Concept Counter: Understanding big data the easiest possible way

Concept Counter: Grasping big data the easiest possible way

By: Staff Reporter
Big data is huge, unwieldy data that is made easy to manage by the use of an algorithm. It is useful in providing multi–layered information that till now was hidden from the human eye.
English Free Article Science Technology

Yes, it is just as the name suggests big data is a whole lot of data. What kind of data is it? Well, it could be data from an abundance of sources as well as from different platform-based observing systems, including satellites, and in-situ measurements.

What does big data do? The huge body of data can be used to analyze what no man till date has – it offers to delve into hidden and unprecedented opportunities. We can better understand, analyze and predict various patterns/phenomena in different spatial-temporal scales.

For example, when browsing at a shopping website you find that each time you visit the site; products of your interest are coming up. How do you think the computer presents this? Through a detailed analysis of what you have been searching for. The first step towards feeding human intelligence into a machine is through big data – large, unwieldy, multifaceted and layered data, that can be transmitted in the blink of an eye, through systems, sensors, mobile devices and more. And so ‘big data’ is being generated by devices all around us at all times.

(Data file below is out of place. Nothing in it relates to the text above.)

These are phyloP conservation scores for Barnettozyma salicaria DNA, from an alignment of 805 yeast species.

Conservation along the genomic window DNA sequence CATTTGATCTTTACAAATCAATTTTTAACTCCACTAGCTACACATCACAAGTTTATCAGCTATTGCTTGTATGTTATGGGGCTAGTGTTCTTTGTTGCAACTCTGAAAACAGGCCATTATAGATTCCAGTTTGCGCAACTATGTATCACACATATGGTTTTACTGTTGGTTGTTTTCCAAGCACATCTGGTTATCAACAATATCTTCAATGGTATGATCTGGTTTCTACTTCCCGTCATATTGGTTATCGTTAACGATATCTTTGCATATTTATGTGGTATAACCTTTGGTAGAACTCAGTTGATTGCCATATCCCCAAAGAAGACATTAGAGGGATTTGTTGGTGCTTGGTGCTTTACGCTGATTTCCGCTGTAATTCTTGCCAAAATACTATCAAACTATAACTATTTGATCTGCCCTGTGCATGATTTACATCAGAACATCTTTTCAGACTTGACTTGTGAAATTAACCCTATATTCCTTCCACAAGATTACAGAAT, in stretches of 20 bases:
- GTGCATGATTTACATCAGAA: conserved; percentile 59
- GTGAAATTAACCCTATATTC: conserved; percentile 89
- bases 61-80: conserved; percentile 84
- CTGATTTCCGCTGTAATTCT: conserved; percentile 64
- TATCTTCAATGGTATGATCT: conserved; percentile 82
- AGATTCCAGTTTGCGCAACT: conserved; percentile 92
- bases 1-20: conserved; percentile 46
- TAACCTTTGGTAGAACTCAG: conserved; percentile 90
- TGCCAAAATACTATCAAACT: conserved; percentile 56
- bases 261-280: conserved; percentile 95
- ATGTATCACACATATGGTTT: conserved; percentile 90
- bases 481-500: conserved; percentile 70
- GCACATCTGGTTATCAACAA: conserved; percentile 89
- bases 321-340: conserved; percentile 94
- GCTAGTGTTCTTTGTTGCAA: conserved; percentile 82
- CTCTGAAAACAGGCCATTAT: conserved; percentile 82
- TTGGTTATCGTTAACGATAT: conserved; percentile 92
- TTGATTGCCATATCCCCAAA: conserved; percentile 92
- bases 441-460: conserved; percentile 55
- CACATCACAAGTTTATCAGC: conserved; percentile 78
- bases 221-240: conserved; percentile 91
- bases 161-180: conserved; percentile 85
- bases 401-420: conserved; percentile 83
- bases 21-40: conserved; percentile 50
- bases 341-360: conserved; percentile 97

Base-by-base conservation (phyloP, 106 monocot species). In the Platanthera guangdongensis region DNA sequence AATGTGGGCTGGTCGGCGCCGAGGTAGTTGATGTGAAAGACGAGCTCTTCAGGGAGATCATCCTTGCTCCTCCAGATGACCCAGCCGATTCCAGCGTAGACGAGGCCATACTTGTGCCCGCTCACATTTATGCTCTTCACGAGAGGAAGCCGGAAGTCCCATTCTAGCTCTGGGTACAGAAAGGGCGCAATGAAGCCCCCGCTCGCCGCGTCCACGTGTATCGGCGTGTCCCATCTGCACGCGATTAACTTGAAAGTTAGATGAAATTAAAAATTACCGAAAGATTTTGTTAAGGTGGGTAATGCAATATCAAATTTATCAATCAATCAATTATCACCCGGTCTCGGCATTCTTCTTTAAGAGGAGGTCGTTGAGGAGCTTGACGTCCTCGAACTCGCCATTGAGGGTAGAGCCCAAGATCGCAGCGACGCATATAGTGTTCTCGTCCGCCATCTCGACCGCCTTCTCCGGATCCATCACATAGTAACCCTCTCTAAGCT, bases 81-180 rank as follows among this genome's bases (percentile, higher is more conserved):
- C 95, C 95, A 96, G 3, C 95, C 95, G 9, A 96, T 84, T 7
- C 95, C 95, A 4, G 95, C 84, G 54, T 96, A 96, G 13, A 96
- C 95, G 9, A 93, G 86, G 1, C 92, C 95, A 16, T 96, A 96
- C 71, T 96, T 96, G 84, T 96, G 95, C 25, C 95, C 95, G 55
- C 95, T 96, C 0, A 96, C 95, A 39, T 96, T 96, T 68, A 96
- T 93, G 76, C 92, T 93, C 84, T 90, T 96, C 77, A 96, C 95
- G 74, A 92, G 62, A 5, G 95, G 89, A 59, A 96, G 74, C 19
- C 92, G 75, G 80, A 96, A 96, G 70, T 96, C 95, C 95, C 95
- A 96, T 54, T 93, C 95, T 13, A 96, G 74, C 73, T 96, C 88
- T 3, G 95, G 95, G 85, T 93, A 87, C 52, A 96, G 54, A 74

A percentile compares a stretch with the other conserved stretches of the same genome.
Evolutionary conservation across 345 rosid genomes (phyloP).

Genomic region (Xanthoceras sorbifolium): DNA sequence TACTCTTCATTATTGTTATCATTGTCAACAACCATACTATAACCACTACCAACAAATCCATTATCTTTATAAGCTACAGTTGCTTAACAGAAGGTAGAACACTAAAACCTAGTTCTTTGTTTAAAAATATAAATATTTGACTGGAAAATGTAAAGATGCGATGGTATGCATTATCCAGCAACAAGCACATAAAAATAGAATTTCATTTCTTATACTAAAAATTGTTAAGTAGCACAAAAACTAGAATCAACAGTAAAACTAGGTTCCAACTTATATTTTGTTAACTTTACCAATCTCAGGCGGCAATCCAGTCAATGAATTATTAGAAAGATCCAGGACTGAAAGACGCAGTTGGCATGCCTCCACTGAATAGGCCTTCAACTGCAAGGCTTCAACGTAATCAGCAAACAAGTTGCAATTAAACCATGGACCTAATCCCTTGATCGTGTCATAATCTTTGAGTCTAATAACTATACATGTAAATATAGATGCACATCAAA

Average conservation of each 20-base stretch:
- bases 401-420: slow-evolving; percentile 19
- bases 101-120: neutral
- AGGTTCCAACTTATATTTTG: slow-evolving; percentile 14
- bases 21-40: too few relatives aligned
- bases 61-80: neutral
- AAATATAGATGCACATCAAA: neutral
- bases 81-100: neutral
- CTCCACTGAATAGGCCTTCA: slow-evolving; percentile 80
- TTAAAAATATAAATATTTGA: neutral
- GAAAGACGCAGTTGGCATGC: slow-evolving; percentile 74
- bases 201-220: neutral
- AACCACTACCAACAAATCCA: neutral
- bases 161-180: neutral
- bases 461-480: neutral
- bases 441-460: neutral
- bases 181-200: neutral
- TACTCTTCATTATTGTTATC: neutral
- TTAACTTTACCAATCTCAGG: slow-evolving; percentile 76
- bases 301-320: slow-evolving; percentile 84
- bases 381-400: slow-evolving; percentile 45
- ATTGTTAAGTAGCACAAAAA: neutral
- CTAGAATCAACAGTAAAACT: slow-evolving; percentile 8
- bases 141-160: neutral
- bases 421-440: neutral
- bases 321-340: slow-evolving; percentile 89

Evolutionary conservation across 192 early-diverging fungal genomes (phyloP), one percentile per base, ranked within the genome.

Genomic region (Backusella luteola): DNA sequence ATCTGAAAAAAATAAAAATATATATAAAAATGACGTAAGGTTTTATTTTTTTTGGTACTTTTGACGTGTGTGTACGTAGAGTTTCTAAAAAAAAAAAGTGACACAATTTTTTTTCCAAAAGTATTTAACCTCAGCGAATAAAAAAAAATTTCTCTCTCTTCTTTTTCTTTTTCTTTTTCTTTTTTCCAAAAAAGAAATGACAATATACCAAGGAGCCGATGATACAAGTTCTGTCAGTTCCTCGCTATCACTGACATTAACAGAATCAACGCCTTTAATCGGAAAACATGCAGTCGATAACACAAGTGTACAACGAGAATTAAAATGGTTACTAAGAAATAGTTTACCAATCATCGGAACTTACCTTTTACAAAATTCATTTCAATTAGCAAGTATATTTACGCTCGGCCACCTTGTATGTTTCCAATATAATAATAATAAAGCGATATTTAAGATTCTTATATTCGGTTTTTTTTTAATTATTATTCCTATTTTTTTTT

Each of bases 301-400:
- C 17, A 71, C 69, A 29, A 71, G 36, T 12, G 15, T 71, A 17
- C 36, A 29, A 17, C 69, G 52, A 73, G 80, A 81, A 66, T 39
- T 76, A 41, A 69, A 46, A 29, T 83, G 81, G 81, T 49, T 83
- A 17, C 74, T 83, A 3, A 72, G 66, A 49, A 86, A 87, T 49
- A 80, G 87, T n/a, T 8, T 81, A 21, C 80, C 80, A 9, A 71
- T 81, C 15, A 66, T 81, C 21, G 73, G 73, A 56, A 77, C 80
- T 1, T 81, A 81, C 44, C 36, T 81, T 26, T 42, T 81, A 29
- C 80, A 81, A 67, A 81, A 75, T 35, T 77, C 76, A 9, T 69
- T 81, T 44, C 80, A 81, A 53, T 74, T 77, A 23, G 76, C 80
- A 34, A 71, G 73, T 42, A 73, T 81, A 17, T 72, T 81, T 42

Every digital process and social media exchange produce it. Big data is arriving from multiple sources with remarkable speed, volume, and variety. If we are to extract meaningful value from big data we need optimal processing power along with analytic capabilities and skill.

Using big data is a very challenging task. Think about how many individuals search the computer each day for various items. It is manually impossible to glean through this data and arrive at any cognitive results. Thus, data mining techniques are needed to facilitate the automatic extraction and analysis of specific information or patterns in this data.

Say, for example we need to know what the internet is being used for every morning, or after a disaster, or during political unrest in any given location in the world. An algorithm or a system is developed to find meaningful patterns that will lead us to what we are looking for. For example, this will tell us that promoting a top jewellery brand in the morning may not be a great idea. However, if it is a news update service, morning may just be the right time for promoting it.

Now, not everything is as simple. First, news updates may not appeal to everyone. Then again, human behaviour is subject to change. On a Sunday morning, users may be specifically looking to visit jewellery stores. Therefore, large, often noisy (erroneous, misleading), and heterogeneous datasets, are complex and difficult to interpret. For this reason design of efficient algorithms is essential.

The enormous growth of data in both commercial and scientific sectors are also been driven by advances in data generation and collection technologies. The current approach is to gather maximum data with the expectation of a value addition either for the purpose collected for, or its future use.

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